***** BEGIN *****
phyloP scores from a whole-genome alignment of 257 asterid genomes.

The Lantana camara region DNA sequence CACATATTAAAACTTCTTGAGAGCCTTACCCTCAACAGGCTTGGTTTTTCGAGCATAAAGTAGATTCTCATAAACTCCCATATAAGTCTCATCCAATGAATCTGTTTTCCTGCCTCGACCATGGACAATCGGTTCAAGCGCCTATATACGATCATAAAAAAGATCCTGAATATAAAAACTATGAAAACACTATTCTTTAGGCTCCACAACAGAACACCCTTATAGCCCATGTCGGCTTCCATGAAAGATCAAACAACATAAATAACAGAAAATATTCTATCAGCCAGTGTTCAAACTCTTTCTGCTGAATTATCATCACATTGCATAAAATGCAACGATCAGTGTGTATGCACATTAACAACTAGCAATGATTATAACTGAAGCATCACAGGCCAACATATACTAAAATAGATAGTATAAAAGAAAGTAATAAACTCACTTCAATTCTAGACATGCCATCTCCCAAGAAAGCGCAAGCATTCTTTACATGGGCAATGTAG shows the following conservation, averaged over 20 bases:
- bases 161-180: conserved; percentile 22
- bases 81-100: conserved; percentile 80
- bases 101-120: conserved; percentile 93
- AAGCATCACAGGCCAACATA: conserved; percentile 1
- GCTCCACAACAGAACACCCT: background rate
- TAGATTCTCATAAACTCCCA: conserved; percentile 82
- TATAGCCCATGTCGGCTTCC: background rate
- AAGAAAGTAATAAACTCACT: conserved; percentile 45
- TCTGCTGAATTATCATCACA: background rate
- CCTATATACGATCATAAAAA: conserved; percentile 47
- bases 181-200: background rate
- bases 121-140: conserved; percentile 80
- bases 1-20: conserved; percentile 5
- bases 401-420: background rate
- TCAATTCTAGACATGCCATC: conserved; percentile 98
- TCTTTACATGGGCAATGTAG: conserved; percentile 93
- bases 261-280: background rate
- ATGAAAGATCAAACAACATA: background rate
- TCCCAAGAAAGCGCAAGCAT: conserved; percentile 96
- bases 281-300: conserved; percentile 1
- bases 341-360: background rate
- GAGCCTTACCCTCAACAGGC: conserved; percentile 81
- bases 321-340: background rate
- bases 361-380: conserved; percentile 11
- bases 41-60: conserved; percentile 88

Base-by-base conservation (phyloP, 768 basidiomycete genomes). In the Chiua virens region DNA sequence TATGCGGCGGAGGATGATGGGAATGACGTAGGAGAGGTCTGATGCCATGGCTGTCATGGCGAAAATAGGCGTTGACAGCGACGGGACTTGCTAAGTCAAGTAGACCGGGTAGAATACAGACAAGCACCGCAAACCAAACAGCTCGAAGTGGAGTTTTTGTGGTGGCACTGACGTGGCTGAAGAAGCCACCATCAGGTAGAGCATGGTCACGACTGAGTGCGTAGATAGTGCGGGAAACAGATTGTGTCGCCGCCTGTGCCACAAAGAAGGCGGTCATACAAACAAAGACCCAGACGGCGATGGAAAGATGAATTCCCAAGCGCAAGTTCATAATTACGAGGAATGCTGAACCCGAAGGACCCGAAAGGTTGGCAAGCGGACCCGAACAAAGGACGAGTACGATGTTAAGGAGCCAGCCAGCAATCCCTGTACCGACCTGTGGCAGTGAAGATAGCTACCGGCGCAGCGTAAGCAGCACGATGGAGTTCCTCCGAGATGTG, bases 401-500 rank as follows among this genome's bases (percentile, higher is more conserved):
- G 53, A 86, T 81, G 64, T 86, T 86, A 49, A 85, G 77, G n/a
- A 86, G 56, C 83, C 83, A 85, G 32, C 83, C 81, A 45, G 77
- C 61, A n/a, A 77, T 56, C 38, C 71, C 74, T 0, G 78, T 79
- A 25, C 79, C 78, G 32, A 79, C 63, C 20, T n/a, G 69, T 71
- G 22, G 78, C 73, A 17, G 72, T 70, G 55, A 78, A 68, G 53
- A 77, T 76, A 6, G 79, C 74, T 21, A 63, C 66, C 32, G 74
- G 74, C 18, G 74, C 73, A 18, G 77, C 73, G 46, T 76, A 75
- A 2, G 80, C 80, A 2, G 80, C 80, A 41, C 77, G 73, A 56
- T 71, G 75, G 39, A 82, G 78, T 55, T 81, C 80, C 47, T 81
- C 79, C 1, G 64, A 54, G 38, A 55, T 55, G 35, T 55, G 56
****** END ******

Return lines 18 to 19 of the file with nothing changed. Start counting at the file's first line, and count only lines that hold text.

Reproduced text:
- TCTTTACATGGGCAATGTAG: conserved; percentile 93
- bases 261-280: background rate